Friday, August 31, 2007

Architecture at the BIG end of town

Dan Pritchett on EBay's attitude towards architecture:
“I now need 3 mid tier boxes just so that we can have this widget on this page”
“One of the challenges that I often face with the product organization is that they will see a cool feature on a site that is parallel to our industry but they really want it. And it's like "they are doing this" and that's ok, but they are doing 500.000 page views a day and you want to put it on a page that's doing 300 million page views a day, and that involves 5 database round trips, in order for us to implement that feature so you are talking about adding 1.5 billion SQL executions a day to a database. A host that can do 600 million host a day, I now need 3 mid tier boxes just so that we can have this widget on this page. These are the kind of problems that you face as an architect at EBay.”
They also have an interesting definition of a "high-volume" page:
“(if) you are a developer at EBay you'd better know how to do a 4 million page views a day page”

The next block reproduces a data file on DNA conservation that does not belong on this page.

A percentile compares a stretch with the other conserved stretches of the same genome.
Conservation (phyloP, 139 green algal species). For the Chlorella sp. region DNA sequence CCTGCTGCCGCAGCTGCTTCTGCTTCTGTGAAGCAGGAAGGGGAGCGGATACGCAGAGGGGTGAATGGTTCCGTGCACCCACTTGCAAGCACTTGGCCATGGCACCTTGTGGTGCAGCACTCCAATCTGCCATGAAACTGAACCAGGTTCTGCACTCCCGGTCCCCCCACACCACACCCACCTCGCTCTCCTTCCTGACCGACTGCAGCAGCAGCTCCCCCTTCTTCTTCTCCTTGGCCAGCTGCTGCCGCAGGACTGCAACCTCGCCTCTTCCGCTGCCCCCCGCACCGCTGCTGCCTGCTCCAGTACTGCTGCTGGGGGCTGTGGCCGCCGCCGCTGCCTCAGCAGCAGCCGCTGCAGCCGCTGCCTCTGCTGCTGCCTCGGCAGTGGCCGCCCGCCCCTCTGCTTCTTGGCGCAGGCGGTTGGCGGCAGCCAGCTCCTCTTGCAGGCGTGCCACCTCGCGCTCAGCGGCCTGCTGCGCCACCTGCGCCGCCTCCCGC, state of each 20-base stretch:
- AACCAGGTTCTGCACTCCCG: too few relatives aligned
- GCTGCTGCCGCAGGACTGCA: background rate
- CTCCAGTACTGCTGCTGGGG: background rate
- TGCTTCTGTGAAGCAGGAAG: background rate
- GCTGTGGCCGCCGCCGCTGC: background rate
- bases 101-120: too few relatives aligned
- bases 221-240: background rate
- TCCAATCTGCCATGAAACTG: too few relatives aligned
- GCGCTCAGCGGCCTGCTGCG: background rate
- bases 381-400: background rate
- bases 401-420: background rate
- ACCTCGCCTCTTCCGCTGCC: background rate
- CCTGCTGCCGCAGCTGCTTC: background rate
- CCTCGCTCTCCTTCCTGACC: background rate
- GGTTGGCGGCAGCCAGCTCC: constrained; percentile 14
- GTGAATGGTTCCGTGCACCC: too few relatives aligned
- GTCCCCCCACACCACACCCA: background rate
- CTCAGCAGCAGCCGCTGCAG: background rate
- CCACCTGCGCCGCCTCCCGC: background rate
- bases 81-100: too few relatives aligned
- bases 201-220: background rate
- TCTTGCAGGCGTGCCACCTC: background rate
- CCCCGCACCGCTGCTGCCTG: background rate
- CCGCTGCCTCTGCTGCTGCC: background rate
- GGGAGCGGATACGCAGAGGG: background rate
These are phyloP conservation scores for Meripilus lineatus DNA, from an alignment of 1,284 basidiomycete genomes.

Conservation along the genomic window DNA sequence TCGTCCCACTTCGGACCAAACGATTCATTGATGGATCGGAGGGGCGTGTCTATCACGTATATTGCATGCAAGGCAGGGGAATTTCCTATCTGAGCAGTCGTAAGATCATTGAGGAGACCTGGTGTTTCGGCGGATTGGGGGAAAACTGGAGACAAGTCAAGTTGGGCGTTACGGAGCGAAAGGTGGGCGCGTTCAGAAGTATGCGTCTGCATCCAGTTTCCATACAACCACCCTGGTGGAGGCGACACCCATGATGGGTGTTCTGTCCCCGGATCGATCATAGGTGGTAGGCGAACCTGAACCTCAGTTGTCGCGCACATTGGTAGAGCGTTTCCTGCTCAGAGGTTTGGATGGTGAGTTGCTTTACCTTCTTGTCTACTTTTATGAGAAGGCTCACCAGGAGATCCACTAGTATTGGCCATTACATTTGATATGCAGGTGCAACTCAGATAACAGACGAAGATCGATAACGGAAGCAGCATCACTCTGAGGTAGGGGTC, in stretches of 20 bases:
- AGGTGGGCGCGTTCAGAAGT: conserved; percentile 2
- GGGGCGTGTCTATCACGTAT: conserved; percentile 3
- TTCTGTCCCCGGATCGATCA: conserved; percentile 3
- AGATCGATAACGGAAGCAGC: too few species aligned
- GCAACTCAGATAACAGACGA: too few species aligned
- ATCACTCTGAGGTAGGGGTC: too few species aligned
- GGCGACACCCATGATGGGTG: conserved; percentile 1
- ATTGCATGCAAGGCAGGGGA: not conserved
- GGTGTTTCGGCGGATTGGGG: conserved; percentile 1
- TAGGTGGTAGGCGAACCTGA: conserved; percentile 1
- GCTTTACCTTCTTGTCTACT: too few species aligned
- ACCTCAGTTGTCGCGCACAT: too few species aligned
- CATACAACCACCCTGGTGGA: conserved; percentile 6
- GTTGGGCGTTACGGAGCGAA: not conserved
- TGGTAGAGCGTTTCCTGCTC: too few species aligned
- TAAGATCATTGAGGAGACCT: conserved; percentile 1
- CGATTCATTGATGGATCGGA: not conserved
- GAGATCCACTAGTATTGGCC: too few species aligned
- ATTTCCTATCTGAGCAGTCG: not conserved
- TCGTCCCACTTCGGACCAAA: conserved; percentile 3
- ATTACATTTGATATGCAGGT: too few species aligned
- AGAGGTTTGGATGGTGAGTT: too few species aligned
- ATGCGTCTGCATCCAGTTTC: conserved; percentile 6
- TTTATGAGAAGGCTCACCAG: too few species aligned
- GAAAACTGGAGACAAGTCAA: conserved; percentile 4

“Another cool thing is that what a lot of organizations consider a scaling problem, we don't assign architects to because it's such a trivial volume of data that we expect the developers to be able to handle it. The 3 or 4 million per day per page site is just something that we will apply our pattern to. You don't need approvals, just go build it the way it is supposed to be built, we know it will run. There are people spending hours of their day trying to figure out how to get the 4 million page views a day. To us it's a cast aside problem, you are a developer at EBay you'd better know how to do a 4 million page views a day page.”
This is a good insight into the sorts of problems a truly globally popular site faces. Other problems that they have are how to maximise “transactions per watt”, a problem most organisations are not even close to facing up to.

On the other hand there is another InfoQ article covering the shift from machine-performance to human-performance which looks at the other end of the spectrum, the average application where it has become more important to maximise (expensive) developer productivity over (cheap) processor performance, coming out of a discussion about the marriage of Ruby (language) and Agile software development. There is an accompanying video in Japanese with English subtitles:

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